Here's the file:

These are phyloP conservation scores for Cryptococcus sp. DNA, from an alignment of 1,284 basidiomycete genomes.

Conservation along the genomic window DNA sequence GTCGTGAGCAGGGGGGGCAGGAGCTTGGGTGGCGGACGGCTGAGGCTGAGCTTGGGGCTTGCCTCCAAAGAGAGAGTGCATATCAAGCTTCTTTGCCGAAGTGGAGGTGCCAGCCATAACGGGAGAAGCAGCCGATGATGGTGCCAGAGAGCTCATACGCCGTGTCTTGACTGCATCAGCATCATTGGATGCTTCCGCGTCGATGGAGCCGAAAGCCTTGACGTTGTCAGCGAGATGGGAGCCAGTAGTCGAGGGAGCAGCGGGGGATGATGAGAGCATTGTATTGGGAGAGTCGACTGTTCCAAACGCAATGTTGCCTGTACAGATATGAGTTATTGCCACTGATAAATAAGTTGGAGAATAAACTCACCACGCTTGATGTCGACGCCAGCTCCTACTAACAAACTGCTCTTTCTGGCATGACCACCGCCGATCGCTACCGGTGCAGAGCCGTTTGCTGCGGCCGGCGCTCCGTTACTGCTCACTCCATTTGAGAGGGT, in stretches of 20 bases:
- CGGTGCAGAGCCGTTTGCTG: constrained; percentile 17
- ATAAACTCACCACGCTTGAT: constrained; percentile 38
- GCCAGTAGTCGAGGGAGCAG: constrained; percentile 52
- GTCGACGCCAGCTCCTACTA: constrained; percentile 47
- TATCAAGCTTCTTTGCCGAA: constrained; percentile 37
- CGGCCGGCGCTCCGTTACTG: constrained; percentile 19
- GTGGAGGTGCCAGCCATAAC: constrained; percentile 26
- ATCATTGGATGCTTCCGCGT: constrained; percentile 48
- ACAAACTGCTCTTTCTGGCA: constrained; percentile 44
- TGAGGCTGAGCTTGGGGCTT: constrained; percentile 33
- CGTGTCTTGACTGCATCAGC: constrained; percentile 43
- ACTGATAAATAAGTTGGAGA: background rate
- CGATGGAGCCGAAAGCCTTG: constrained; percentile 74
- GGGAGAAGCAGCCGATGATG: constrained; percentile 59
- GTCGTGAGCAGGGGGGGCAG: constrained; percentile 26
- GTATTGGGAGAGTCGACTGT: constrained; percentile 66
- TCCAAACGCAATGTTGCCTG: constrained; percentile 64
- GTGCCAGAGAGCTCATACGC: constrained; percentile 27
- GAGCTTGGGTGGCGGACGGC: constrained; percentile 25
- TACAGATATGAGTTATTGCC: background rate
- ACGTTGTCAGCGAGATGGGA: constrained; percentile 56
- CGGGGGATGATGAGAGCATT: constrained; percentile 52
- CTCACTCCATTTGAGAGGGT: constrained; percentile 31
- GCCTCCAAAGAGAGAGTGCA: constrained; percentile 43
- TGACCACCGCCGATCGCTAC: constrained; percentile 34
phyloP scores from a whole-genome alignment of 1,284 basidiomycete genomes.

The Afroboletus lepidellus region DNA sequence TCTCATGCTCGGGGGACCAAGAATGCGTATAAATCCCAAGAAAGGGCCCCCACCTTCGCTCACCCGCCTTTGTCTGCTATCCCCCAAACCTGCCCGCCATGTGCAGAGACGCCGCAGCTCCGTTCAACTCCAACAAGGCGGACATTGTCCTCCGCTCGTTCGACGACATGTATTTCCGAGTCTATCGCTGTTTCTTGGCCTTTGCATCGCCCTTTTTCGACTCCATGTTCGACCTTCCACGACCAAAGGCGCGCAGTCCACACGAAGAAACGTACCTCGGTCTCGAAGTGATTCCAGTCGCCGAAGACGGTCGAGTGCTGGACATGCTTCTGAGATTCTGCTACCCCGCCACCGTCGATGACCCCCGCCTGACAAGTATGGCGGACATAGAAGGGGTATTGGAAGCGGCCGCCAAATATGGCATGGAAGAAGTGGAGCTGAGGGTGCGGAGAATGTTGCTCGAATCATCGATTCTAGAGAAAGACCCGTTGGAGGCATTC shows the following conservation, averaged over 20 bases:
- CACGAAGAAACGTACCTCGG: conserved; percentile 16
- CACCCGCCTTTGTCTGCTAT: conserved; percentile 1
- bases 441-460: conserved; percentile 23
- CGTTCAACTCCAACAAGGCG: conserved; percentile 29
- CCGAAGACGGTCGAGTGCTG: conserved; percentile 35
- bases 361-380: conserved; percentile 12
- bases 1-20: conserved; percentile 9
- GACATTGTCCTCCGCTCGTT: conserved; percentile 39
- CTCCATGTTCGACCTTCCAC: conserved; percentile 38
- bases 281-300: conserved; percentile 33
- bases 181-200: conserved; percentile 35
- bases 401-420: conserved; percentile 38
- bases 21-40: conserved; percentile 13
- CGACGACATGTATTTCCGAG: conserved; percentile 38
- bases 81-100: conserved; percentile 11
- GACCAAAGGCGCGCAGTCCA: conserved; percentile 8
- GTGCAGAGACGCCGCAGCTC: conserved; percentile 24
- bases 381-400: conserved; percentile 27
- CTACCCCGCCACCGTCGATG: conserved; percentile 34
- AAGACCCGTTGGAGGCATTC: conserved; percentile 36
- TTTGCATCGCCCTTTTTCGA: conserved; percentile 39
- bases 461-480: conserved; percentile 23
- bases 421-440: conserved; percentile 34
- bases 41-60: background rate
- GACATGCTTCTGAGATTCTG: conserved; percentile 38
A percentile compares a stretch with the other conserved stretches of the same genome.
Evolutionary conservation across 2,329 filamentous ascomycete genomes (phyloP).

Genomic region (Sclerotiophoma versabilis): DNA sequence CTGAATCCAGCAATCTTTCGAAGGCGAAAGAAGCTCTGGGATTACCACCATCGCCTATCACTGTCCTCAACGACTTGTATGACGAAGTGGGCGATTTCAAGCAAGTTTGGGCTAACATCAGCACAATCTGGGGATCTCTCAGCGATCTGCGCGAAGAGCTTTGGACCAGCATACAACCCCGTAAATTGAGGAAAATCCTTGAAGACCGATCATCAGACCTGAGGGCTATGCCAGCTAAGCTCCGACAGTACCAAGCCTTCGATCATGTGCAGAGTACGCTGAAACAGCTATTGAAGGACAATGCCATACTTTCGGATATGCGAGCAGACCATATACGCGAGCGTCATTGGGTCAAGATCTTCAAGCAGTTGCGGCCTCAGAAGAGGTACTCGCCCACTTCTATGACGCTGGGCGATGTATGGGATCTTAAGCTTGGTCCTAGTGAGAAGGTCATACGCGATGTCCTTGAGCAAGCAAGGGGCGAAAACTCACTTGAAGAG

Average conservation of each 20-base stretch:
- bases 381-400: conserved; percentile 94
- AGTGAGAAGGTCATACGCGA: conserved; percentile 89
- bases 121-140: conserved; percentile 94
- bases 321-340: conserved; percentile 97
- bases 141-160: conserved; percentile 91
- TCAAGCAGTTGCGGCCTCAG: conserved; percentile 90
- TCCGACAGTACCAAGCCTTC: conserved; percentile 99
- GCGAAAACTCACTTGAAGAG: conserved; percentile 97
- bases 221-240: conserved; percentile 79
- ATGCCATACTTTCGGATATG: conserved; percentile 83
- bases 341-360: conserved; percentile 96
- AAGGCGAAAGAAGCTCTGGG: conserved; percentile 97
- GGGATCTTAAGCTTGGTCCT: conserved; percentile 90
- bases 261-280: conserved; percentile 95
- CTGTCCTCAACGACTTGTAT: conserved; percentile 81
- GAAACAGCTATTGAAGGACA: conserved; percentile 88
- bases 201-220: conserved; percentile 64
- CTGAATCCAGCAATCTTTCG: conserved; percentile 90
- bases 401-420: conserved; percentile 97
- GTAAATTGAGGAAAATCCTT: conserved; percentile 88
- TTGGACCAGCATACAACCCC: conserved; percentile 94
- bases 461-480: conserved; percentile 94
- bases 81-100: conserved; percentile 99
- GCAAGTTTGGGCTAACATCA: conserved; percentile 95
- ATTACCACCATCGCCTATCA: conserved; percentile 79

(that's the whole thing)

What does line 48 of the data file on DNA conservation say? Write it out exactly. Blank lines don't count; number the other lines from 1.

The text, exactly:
- CTACCCCGCCACCGTCGATG: conserved; percentile 34